Nivek Ogre’s solo project is industrial only in the loosest sense of the word, with speedy beats and squelching synths covering both the bass and the melody. It’s not quite electroclash or synthpop either, but some unholy union of all three. Bizarrely, ‘SunnyPsyOp’ at times also sounds a little like mainstream r n’b. Oh, I give up. It’s just bloody weird but accessible and poppy at the same time. You don’t care anyway. You’re just sat there, smiling and nodding like some fucking bedazzled dog. What it comes down to is that this might be the only album to which the terms ‘industrial’ and ‘shake your booty’ can both be applied. It’s intriguing and quirky and mental but also friendly, like a scab-covered hobo inviting you back to his corrugated iron shack to drink tea and browse his collection of deformed animal drawings. If that doesn’t intrigue you, you might be visiting the wrong site.
Recommended Tracks: “HiLO”, “JaKO”, “EnDai”

26. Jimmy Eat World – ‘Bleed American’ (2001)
Sunny and glowing emo rock from the masters of the genre, ‘Bleed American’ marked both a renewed pop-punk angle to the band’s sound and the subsequent explosion of their popularity into the alternative mainstream. It’s not a popularity they have managed to quite hold on to, and this album in all likelihood remains their commercial high point. That’s not to say their consistently solid later releases from the decade aren’t worthy of them – indeed, it was more or less a coin toss whether to include this or their latest LP ‘Invented’ which manages to consolidate their later, more rock-oriented sound with that of their 1999 masterpiece ‘Clarity’. But ‘Bleed American’ (or ‘Jimmy Eat World’, if you bought the bizarrely renamed post-9/11 re-release) clinches it, since almost every single track on it is a simple but elegant lesson in how to construct a catchy, touching pop song. If this album is to be believed, the only thing Americans bleed is sunshine and bittersweet glory.
Recommended Tracks: “Bleed American”, “A Praise Chorus”, “Sweetness”

25. Neurosis – ‘A Sun That Never Sets’ (2001)
I use a lot of adjectives in my writing. You may have noticed this. A lot of them are rough hyperbole spun out beyond reasonable lengths in order to kickstart the correct image or atmosphere. But when I refer to this band, and more specifically this album, as ‘primal’ – I mean exactly that. Towering slabs of stone carved out with guitars and drums, intricately indented with shamanic vocals that wail from the depths of some forgotten age. It’s music shaped by old earth, fresh blood and burnt offerings that grows organically into a vast pillar of flame, dwarfing the listener against a backdrop of pulsating red stars. This is tribal metal in every sense of the words, noise created by tapping into some internal Neolithic wanderer before being rudely translated via modern instrumentation. Closing track “Stones From The Sky” chants out a neverending melodic crush that is brought to an abrupt close by piercing shrieks of machine noise, an effect roughly approximate to the culture shock inherent in ending this album to return to the 21st century.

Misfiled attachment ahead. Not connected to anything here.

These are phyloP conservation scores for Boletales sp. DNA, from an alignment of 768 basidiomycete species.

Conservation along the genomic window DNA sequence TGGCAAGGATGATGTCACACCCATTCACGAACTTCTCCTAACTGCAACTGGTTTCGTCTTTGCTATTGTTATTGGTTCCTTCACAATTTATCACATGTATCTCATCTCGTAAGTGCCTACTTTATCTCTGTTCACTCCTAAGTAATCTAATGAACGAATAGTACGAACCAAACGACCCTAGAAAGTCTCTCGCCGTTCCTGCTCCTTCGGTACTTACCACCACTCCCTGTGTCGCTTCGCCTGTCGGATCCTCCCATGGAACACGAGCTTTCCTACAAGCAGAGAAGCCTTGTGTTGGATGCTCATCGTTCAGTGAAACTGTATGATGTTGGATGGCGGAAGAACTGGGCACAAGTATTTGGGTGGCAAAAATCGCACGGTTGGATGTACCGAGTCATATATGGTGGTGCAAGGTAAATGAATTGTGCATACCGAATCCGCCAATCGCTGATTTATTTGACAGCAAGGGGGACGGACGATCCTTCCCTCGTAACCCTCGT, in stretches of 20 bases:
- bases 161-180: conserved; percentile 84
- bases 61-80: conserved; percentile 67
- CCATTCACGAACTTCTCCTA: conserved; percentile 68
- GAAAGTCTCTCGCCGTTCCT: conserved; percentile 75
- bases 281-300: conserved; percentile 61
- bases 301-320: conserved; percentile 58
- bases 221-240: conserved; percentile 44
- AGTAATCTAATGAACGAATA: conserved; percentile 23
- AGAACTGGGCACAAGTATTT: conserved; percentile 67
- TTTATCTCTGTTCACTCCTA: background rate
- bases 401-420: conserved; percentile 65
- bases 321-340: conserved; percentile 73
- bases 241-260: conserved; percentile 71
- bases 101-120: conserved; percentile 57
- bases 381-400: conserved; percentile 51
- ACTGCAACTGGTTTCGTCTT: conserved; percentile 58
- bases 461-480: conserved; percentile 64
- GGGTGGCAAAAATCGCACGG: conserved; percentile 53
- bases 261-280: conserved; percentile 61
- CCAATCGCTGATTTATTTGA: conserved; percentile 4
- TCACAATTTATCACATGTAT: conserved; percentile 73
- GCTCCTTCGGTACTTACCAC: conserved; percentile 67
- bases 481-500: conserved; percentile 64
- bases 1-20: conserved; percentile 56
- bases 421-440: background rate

Recommended Tracks: “A Sun That Never Sets”, “Watchfire”, “Stones From The Sky”

24. Coheed And Cambria – ‘The Second Stage Turbine Blade’ (2002)
I spout off a lot about peculiar genre classifications and how they link in to people’s perceptions of bands. One of my lovely little bugbears concerns Coheed And Cambria and whatever piss-soiled music hack decided to describe them as ‘emo’. Whatever interpretation of the term you pick up on, its only real link to this band is that it is constructed of the same basic modern Latin alphabet letters as the band’s name. Coheed And Cambria are a bizarre hybrid of prog rock, pop-punk and modern alt.rock, all jammed in together with Claudio Sanchez’s at-times gender defying vocals. They are a prog band in more than just a sonic sense as well, with all their albums linked together as part of a huge semi-incomprehensible sci-fi story. ‘The Second Stage Turbine Blade’ is their debut release, and was picked over a couple of other excellent albums this decade purely because it sounds more raw and fuzzy. And we like raw and fuzzy here at ATCB. From an initial gobsmacking blast in the first four tracks there is some meandering loss in quality, but the album as a whole has hiked its way further up the list just by simply not sounding like anything else out there. That’s something else we like at ATCB.